From: Acorn4
Date: 23 Oct 08 - 04:52 AM

When we first got back into the folk scene, a few years back we went to a club which was run by a couple who did about half of the evening, but had a "bit in the middle" where others could do one song. This may not sound like the ideal format for many singers , but it had the advantage that you really learned the song that you were doing well.

Unfortunately the club folded some time ago, and we got into bad habits of not learning the songs properly and using words. This can be OK for an initial exploration of if a song is likely to work or not, or finding if you're doing it in the right key (you can't always do this just by practising at home), but it doesn't really get you performing the songs as opposed to just singing them.

I write songs as well and have a huge backlog of ones that I haven't memorised the words of.

Hence a resolution for a moratorium on writing until I've learned the words of the ones written already. I do this by using that time when you're laying in bed waiting to fall asleep, and in the morning when you've just woken up to go through words in my head. You can use advancing age either as an excuse, or as exercise to try to keep the brain active. Having said this, I do find that it takes a few performences to get a song right -it has to "mature in the cask " a bit.

I don't object if other people use words though. It's up to them.


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Subject: RE: Folk Club Manners
From: GUEST,Tom Bliss
Date: 23 Oct 08 - 05:11 AM

Driving the car. Don't play the radio or CD, sing aloud - 20 times through. It not only teaches you the words, but it sorts out the breathing, the muddly bits of melody and/or words that need a bit of editing - and if it's one of your own songs it teaches you where the weak points in the tune are - where you're relying too much on a chord change, or whatever, so you can add ornamentation or variation to imply the chord change. If you usually sing to an instrument it'll improve your melodies massively. Oh, and drink lots of water. The air blower and heater will dry out your throat much more than normal singing will (actually that goes for just talking too - if you're driving somewhere to sing, don't talk a lot, and do sip water). Tom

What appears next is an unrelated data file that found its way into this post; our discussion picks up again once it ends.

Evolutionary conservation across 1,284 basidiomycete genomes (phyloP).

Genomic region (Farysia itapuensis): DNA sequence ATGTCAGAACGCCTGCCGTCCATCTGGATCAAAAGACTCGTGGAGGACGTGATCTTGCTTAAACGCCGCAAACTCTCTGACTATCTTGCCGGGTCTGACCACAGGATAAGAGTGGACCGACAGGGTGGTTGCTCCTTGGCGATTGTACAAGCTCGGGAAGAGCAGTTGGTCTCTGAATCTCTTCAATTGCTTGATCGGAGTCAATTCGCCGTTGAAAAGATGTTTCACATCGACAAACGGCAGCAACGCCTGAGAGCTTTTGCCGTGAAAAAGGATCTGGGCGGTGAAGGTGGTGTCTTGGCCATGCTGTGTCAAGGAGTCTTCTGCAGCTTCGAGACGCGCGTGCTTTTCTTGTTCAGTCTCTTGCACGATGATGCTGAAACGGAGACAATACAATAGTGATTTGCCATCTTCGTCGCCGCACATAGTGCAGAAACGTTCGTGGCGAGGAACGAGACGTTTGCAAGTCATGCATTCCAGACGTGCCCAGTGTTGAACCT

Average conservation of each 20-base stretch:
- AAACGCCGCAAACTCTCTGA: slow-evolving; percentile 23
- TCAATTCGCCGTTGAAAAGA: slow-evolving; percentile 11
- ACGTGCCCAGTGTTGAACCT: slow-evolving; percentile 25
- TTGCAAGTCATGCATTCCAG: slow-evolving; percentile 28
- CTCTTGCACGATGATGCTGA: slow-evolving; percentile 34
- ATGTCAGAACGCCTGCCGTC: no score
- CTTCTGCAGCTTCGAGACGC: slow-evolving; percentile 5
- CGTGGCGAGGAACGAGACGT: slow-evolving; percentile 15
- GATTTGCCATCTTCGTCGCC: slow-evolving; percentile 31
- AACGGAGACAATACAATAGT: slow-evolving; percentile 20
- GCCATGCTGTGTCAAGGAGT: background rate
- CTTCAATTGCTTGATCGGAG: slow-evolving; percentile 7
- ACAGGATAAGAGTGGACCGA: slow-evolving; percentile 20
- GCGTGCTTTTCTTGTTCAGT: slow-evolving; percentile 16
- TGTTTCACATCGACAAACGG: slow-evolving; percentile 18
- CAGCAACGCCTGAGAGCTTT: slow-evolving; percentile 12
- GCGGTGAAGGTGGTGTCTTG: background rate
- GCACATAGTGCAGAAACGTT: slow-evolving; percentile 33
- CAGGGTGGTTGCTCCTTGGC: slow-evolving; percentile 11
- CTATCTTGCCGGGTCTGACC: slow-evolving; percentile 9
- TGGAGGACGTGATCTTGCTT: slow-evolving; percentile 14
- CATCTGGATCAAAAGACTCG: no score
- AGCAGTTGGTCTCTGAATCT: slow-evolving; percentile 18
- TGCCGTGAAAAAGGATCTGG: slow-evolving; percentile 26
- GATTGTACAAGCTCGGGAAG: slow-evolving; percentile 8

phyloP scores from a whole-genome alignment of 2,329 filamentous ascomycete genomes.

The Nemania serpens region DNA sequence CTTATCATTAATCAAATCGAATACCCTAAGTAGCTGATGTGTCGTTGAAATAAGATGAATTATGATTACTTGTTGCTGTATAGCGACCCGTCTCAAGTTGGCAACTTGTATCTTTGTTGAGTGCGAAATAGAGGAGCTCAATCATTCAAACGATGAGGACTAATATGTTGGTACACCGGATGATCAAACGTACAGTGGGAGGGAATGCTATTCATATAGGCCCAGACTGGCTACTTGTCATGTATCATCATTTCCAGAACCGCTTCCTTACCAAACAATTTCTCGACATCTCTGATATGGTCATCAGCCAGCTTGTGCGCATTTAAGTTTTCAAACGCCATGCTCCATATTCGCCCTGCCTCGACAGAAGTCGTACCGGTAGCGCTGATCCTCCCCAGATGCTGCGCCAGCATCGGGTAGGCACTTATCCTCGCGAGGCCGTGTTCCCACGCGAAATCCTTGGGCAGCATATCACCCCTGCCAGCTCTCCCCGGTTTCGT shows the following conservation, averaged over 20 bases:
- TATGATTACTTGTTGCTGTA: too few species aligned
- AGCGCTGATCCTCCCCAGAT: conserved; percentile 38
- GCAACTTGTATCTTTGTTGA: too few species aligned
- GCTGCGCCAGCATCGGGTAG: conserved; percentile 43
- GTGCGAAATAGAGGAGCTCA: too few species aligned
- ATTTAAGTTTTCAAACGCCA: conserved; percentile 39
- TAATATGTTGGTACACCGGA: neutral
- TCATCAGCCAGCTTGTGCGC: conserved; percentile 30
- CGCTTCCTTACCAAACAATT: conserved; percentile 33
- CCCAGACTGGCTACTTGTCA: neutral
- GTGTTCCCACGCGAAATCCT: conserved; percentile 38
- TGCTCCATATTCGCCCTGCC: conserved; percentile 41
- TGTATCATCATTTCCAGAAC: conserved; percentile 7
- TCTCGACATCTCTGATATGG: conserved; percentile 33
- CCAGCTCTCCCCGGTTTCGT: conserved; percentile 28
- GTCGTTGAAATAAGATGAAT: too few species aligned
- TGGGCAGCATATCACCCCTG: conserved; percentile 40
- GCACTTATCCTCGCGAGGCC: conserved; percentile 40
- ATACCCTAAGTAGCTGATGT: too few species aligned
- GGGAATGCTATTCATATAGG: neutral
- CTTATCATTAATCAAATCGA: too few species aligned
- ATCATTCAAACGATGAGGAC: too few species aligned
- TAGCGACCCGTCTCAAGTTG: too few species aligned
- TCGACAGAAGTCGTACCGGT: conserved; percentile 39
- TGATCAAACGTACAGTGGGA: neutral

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Subject: RE: Folk Club Manners
From: mattkeen
Date: 23 Oct 08 - 06:26 AM

Quote
Jim Carroll
Jim Carroll



So good they named him twice


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Subject: RE: Folk Club Manners
From: GUEST,John from Kemsing
Date: 23 Oct 08 - 07:17 AM

Tom Bliss,
          I would rather you concentrate 100% on driving and learn to sing the songs in a much more appropriate place such as at home or diddling about in the garden.


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Subject: RE: Folk Club Manners
From: Richard Bridge
Date: 23 Oct 08 - 07:24 AM

I used to know some members of a society with secrets who practised their lines while driving - using a cassette player as a prompt. It did not work for me because too much of my mind was on my driving (I am a rather obsessive driver) and so I failed to learn the words well that way.

The best place I have found to practise songs for words (not useful for guitar or mandolin parts, but then neither is driving the car!) is walking dog in empty field - but again it is easy to blow your throat out.


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Subject: RE: Folk Club Manners
From: GUEST,woodsie
Date: 23 Oct 08 - 07:25 AM

Yeah, those paid guests that sit in the other bar 'til it's their turn get up my nose too.

On some occasions certain the floor spots have been better than the said "guests"

Another thing is the "resident" who struts around with the airs an graces of a superstar and has little time to talk to the young struggling musician/newcomer.


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Subject: RE: Folk Club Manners
From: GUEST,Tom Bliss
Date: 23 Oct 08 - 08:13 AM

Yes, I should have said only on nice long empty-motorway journeys - like the one to Kings Lynn I'll be doing shortly :-)


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Subject: RE: Folk Club Manners
From: Gedi
Date: 23 Oct 08 - 08:39 AM

When I got back into the folk scene a few years back after a long absence, I went to a folk club I heard about to do a song or two. What threw me was when everyone joined in the song, but singing it their way, not the way I sang it. I quickly got lost in the song and my frayed nerves got even worse. I went a couple of times but then stopped.

It's ok to join in verses, or even the song, providing that you can be sure your singing the same tune/words as the singer. Otherwise, better to wait til you know how the song is going to be sung before joining in.

Happily I have now found a club where there is a good atmosphere and a sensitive audience.


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Subject: RE: Folk Club Manners
From: GUEST,Shimrod
Date: 23 Oct 08 - 08:49 AM

"We've got books full of songs. It's just not practical to learn every one of them, ..."